Of 54 birds captured at least twice in 2004–2005, 16.7% seroconverted (Table 2), 3.7% seroreverted, 46.2% never had any detectable antibodies, and 33.3% had antibodies whenever captured. This high rate of seroconversion, together with the few seroreversions observed, resulted in high seroprevalence, which reflects high WNV activity during this period. In 2005–2006, of 114 birds, 8.8% seroconverted, 15.8% seroreverted, 65.8% never had any detectable antibodies, and 2.6% had antibodies whenever captured. Antibody prevalence decreased in 2005–2006 (Figure 1), and antibody titers decreased to values near the cut-off point (Figure 2), which made changes in antibody status difficult to interpret. However, the most likely reason for these changes were fluctuations in titers (from undetectable to 10 to 20) (Figure 2) because 7% of the birds showed changes in titers (from 10 to 20) at recapture.

Table 2
Seroconversion results for antibodies to West Nile virus in 9 common coots, Doñana, Spain, 2004–2005
Figure 2
Evolution of West Nile virus (WNV) antibody titers in common coots captured on >4 occasions in the same winter, Doñana, Spain. Open circles and dashed lines indicate birds captured during 2004–2005, and solid circles and continuous ...


We provide evidence for local circulation of WNV in our study area during 2004–2005. This evidence was obtained just a few months after a reported outbreak of WNV that affected humans in Algarve, Portugal, ≈100 km west of our study area. However, no increase in clinical signs or mortality rates was observed in the common coot population during the study period. The high prevalence of antibodies in juvenile birds in September–October 2003 (37.5%) and 2004 (28.8%) also suggests that WNV may have been circulating during summer and autumn of 2003 and 2004.

WNV circulation decreased to low levels or was absent during the 2005–2006 winter season. There are several nonexclusive explanations for this pattern. First, the virus may not easily overwinter in Spain and thus needs to be reseeded each spring by migratory birds arriving from Africa. Nevertheless, climatic conditions probably enable the virus to survive winter because mosquitoes are present year round in the area (Servicio de Control de Mosquitos, unpub. data), and seroconversion in common coots occurred by midwinter. Second, in 2005, a severe drought reduced habitat for both mosquitoes and waterbirds. Third, high seroprevalence at the end of the winter of 2005 would have resulted in effective herd immunity, which may have reduced the number of available hosts in 2006 and transmission intensity. Although this negative loop is only valid if the rate of host population turnover is low (9), the scarcity of immunologically naive juvenile birds during 2005–2006 makes this a reliable alternative.

Additional studies are needed to evaluate the role of these 3 mechanisms in the dynamics of WNV in Spain. Combining serologic results for common coots and vector sampling for virus detection may provide information needed to address these issues.


We thank P. Rodriguez, M. Adrian, H. Zeller, A. Buckley, C. Domingo, N. Reyes, O. González, M. Vázquez, E. García, and students from the University of Seville for help with this study.

This study was supported by Fondo de Investigación Sanitaria (Enfermedades Viricas Transmitidas por Artrópodos y Roedores network); Junta de Andalucía projects RNM118, RNM157, and C03-059; Consejo Superior de Investigaciones Científicas project 20043OE210; and the European Commission (contract 010284-2, Emerging Diseases in a Changing European Environment project contribution 45).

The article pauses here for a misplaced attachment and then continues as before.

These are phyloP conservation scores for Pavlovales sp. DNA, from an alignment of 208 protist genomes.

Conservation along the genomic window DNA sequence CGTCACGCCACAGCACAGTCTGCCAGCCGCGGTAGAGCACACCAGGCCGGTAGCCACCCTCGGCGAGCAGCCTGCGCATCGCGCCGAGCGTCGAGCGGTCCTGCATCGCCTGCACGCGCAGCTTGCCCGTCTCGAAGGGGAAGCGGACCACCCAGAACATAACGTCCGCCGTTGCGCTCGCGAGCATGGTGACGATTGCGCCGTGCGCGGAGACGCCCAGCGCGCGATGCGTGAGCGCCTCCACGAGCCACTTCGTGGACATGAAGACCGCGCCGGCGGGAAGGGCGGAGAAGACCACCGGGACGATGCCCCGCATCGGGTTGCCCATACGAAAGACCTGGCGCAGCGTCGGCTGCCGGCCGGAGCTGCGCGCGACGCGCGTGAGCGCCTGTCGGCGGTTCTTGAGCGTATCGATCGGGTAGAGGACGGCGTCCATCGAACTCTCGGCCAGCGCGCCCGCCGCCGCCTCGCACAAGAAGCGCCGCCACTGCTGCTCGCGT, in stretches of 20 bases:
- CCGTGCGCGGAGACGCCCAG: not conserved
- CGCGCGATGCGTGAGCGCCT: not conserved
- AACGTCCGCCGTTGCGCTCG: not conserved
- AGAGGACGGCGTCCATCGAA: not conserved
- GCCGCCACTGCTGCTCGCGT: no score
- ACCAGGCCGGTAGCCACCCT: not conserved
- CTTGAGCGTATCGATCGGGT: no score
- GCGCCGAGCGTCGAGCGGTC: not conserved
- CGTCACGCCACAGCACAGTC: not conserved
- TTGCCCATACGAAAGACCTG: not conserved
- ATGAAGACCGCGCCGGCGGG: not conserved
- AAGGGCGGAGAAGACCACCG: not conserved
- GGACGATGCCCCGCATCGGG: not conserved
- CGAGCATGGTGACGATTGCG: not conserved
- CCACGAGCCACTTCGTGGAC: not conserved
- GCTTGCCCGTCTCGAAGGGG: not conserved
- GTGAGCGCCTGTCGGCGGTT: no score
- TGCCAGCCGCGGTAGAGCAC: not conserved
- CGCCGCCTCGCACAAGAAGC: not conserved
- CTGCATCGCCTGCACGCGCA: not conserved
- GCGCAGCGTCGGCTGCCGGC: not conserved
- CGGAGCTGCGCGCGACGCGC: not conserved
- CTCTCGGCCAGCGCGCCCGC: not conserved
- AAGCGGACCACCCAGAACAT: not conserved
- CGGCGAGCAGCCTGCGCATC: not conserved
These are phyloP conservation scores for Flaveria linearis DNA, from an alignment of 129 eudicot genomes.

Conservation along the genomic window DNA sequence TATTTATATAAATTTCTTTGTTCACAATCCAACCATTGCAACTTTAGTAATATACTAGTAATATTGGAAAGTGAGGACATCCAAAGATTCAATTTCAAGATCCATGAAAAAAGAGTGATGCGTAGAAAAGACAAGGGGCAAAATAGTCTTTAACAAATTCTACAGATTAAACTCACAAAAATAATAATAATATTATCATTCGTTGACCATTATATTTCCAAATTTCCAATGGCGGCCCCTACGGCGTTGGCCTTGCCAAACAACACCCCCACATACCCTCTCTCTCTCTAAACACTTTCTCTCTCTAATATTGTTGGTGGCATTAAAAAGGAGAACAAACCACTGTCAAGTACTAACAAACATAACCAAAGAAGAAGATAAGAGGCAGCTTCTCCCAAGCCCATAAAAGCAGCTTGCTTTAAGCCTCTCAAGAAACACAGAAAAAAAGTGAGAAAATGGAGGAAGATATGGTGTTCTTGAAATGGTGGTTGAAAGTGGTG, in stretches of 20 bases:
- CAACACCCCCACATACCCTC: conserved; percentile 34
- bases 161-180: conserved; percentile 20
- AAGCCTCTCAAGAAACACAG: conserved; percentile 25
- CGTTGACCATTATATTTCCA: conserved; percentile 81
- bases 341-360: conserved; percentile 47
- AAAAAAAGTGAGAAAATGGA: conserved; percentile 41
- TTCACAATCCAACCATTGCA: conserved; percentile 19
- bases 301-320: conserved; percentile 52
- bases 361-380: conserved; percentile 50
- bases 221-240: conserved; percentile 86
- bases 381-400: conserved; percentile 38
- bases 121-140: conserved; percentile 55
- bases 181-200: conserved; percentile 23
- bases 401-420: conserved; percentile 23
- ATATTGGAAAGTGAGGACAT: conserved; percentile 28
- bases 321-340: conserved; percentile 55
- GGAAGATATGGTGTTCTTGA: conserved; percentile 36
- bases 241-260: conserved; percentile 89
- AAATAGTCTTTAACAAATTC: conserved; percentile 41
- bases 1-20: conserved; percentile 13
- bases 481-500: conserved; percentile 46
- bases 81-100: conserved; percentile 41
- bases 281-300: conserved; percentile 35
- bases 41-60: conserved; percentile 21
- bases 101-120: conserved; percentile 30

Dr Figuerola is a senior researcher at the Estación Biológica de Doñana, Consejo Superior de Investigaciones Científicas in Madrid, Spain. His research interests include dispersal of aquatic organisms by waterfowl and interactions between hosts and parasites.


Suggested citation for this article: Figuerola J, Soriguer R, Rojo G, Tejedor CG, Jimenez-Clavero MA. Seroconversion in wild birds and local circulation of West Nile virus, Spain. Emerg Infect Dis [serial on the Internet]. 2007 Dec [date cited]. Available from


1. Zeller HG, Schuffenecker I West Nile virus: an overview of its spread in Europe and the Mediterranean Basin in contrast to its spread in the Americas. Eur J Clin Microbiol Infect Dis 2004;23:147–56 10.1007/s10096-003-1085-1 [PubMed] [Cross Ref]
2. Schuffenecker I, Peyrefitte CN, el Harrak M, Murri S, Leblond A, Zeller HG West Nile virus in Morocco, 2003. Emerg Infect Dis 2005;11:306–9 [PMC free article] [PubMed]
3. Esteves A, Almeida APG, Galao RP, Parreira R, Piedade J, Rodrigues JC, et al. West Nile virus in southern Portugal, 2004. Vector Borne Zoonotic Dis 2005;5:410–3 10.1089/vbz.2005.5.410 [PubMed] [Cross Ref]
4. Bofill D, Domingo C, Cardeñoso N, Zaragoza J, de Ory F, Minguell S, et al. Human West Nile virus infection, Catalonia, Spain. Emerg Infect Dis 2006;12:1163–4 [PMC free article] [PubMed]
5. Kaptoul D, Viladrich PF, Domingo C, Niubó J, Martínez-Yélamos S, de Ory F, et al. West Nile virus in Spain: reports of the first diagnosed case (in Spain) in a human with aseptic meningitis. Scand J Infect Dis 2007;39:70–1 10.1080/00365540600740553 [PubMed] [Cross Ref]
6. Figuerola J, Jiménez-Clavero MA, Rojo G, Gómez-Tejedor C, Soriguer R Prevalence of West Nile virus neutralizing antibodies in colonial aquatic birds in southern Spain. Avian Pathol 2007;36:209–12 10.1080/03079450701332329 [PubMed] [Cross Ref]
7. Gibbs SE, Hoffman DM, Stark LM, Marlenee NL, Blitvich BJ, Beaty BJ, et al. Persistence of antibodies to West Nile virus in naturally infected rock pigeons (Columba livia). Clin Diagn Lab Immunol 2005;12:665–7 [PMC free article] [PubMed]
8. Thrusfield MV Veterinary epidemiology. 3rd ed. Oxford: Blackwell; 2005
9. John TJ, Samuel R Herd immunity and herd effect: new insights and definitions. Eur J Epidemiol 2000;16:601–6 10.1023/A:1007626510002 [PubMed] [Cross Ref]

Articles from Emerging Infectious Diseases are provided here courtesy of Centers for Disease Control and Prevention